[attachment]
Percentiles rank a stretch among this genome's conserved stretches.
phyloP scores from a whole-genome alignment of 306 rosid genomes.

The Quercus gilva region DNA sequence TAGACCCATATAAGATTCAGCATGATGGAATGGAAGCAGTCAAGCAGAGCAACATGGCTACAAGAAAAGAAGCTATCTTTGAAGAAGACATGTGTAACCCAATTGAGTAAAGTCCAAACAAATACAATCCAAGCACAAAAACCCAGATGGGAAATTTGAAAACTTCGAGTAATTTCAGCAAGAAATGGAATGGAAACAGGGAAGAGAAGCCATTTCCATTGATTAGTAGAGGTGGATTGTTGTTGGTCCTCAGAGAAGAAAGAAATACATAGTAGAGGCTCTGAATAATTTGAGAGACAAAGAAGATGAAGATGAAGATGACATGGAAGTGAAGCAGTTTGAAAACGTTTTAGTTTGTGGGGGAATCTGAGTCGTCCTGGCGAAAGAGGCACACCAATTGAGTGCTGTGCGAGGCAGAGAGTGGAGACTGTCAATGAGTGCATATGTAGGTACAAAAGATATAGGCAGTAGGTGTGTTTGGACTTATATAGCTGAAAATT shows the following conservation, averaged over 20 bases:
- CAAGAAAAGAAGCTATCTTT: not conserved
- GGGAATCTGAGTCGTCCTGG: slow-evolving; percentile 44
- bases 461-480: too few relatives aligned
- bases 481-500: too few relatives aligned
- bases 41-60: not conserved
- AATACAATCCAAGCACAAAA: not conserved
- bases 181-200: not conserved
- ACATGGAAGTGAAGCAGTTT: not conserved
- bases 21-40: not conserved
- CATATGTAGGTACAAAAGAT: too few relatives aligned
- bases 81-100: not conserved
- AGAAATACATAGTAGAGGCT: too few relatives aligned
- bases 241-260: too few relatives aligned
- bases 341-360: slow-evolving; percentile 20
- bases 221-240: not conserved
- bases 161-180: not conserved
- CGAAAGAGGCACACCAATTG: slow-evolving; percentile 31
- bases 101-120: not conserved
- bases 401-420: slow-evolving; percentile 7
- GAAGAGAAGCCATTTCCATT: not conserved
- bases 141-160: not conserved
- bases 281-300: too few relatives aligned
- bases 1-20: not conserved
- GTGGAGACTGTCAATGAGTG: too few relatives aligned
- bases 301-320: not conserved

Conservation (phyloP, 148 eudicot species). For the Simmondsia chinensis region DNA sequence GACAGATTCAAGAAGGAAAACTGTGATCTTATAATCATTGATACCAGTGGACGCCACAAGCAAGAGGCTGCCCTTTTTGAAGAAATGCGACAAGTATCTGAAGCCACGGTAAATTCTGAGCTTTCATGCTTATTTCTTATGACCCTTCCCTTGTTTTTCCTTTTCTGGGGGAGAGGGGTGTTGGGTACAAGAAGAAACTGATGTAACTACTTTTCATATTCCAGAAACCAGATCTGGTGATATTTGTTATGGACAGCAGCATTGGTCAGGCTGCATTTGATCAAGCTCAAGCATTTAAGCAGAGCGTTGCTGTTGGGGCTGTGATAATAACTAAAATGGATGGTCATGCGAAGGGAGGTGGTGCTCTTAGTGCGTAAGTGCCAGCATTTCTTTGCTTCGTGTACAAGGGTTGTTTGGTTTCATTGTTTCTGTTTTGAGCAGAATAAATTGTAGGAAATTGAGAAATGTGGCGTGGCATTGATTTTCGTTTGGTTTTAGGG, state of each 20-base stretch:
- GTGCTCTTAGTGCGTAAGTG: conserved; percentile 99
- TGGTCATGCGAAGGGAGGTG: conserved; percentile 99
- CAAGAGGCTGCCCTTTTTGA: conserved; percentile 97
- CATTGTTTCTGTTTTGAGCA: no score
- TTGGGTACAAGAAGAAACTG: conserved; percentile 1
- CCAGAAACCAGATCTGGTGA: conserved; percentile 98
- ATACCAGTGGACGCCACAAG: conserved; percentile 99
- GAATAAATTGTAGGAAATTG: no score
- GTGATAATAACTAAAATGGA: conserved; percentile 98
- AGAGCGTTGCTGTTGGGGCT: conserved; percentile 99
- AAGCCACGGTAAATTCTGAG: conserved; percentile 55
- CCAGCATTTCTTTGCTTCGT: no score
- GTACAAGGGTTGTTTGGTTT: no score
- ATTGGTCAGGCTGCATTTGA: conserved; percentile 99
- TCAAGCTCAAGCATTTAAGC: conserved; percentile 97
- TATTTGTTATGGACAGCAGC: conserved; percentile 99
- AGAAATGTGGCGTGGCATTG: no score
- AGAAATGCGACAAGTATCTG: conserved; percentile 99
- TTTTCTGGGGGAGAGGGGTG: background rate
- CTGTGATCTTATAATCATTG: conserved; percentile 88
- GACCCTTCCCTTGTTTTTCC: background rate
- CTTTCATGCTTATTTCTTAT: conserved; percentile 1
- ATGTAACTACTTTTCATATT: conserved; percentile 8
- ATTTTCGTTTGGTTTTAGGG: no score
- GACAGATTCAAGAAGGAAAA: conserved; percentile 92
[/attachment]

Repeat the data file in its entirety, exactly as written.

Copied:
Percentiles rank a stretch among this genome's conserved stretches.
phyloP scores from a whole-genome alignment of 306 rosid genomes.

The Quercus gilva region DNA sequence TAGACCCATATAAGATTCAGCATGATGGAATGGAAGCAGTCAAGCAGAGCAACATGGCTACAAGAAAAGAAGCTATCTTTGAAGAAGACATGTGTAACCCAATTGAGTAAAGTCCAAACAAATACAATCCAAGCACAAAAACCCAGATGGGAAATTTGAAAACTTCGAGTAATTTCAGCAAGAAATGGAATGGAAACAGGGAAGAGAAGCCATTTCCATTGATTAGTAGAGGTGGATTGTTGTTGGTCCTCAGAGAAGAAAGAAATACATAGTAGAGGCTCTGAATAATTTGAGAGACAAAGAAGATGAAGATGAAGATGACATGGAAGTGAAGCAGTTTGAAAACGTTTTAGTTTGTGGGGGAATCTGAGTCGTCCTGGCGAAAGAGGCACACCAATTGAGTGCTGTGCGAGGCAGAGAGTGGAGACTGTCAATGAGTGCATATGTAGGTACAAAAGATATAGGCAGTAGGTGTGTTTGGACTTATATAGCTGAAAATT shows the following conservation, averaged over 20 bases:
- CAAGAAAAGAAGCTATCTTT: not conserved
- GGGAATCTGAGTCGTCCTGG: slow-evolving; percentile 44
- bases 461-480: too few relatives aligned
- bases 481-500: too few relatives aligned
- bases 41-60: not conserved
- AATACAATCCAAGCACAAAA: not conserved
- bases 181-200: not conserved
- ACATGGAAGTGAAGCAGTTT: not conserved
- bases 21-40: not conserved
- CATATGTAGGTACAAAAGAT: too few relatives aligned
- bases 81-100: not conserved
- AGAAATACATAGTAGAGGCT: too few relatives aligned
- bases 241-260: too few relatives aligned
- bases 341-360: slow-evolving; percentile 20
- bases 221-240: not conserved
- bases 161-180: not conserved
- CGAAAGAGGCACACCAATTG: slow-evolving; percentile 31
- bases 101-120: not conserved
- bases 401-420: slow-evolving; percentile 7
- GAAGAGAAGCCATTTCCATT: not conserved
- bases 141-160: not conserved
- bases 281-300: too few relatives aligned
- bases 1-20: not conserved
- GTGGAGACTGTCAATGAGTG: too few relatives aligned
- bases 301-320: not conserved

Conservation (phyloP, 148 eudicot species). For the Simmondsia chinensis region DNA sequence GACAGATTCAAGAAGGAAAACTGTGATCTTATAATCATTGATACCAGTGGACGCCACAAGCAAGAGGCTGCCCTTTTTGAAGAAATGCGACAAGTATCTGAAGCCACGGTAAATTCTGAGCTTTCATGCTTATTTCTTATGACCCTTCCCTTGTTTTTCCTTTTCTGGGGGAGAGGGGTGTTGGGTACAAGAAGAAACTGATGTAACTACTTTTCATATTCCAGAAACCAGATCTGGTGATATTTGTTATGGACAGCAGCATTGGTCAGGCTGCATTTGATCAAGCTCAAGCATTTAAGCAGAGCGTTGCTGTTGGGGCTGTGATAATAACTAAAATGGATGGTCATGCGAAGGGAGGTGGTGCTCTTAGTGCGTAAGTGCCAGCATTTCTTTGCTTCGTGTACAAGGGTTGTTTGGTTTCATTGTTTCTGTTTTGAGCAGAATAAATTGTAGGAAATTGAGAAATGTGGCGTGGCATTGATTTTCGTTTGGTTTTAGGG, state of each 20-base stretch:
- GTGCTCTTAGTGCGTAAGTG: conserved; percentile 99
- TGGTCATGCGAAGGGAGGTG: conserved; percentile 99
- CAAGAGGCTGCCCTTTTTGA: conserved; percentile 97
- CATTGTTTCTGTTTTGAGCA: no score
- TTGGGTACAAGAAGAAACTG: conserved; percentile 1
- CCAGAAACCAGATCTGGTGA: conserved; percentile 98
- ATACCAGTGGACGCCACAAG: conserved; percentile 99
- GAATAAATTGTAGGAAATTG: no score
- GTGATAATAACTAAAATGGA: conserved; percentile 98
- AGAGCGTTGCTGTTGGGGCT: conserved; percentile 99
- AAGCCACGGTAAATTCTGAG: conserved; percentile 55
- CCAGCATTTCTTTGCTTCGT: no score
- GTACAAGGGTTGTTTGGTTT: no score
- ATTGGTCAGGCTGCATTTGA: conserved; percentile 99
- TCAAGCTCAAGCATTTAAGC: conserved; percentile 97
- TATTTGTTATGGACAGCAGC: conserved; percentile 99
- AGAAATGTGGCGTGGCATTG: no score
- AGAAATGCGACAAGTATCTG: conserved; percentile 99
- TTTTCTGGGGGAGAGGGGTG: background rate
- CTGTGATCTTATAATCATTG: conserved; percentile 88
- GACCCTTCCCTTGTTTTTCC: background rate
- CTTTCATGCTTATTTCTTAT: conserved; percentile 1
- ATGTAACTACTTTTCATATT: conserved; percentile 8
- ATTTTCGTTTGGTTTTAGGG: no score
- GACAGATTCAAGAAGGAAAA: conserved; percentile 92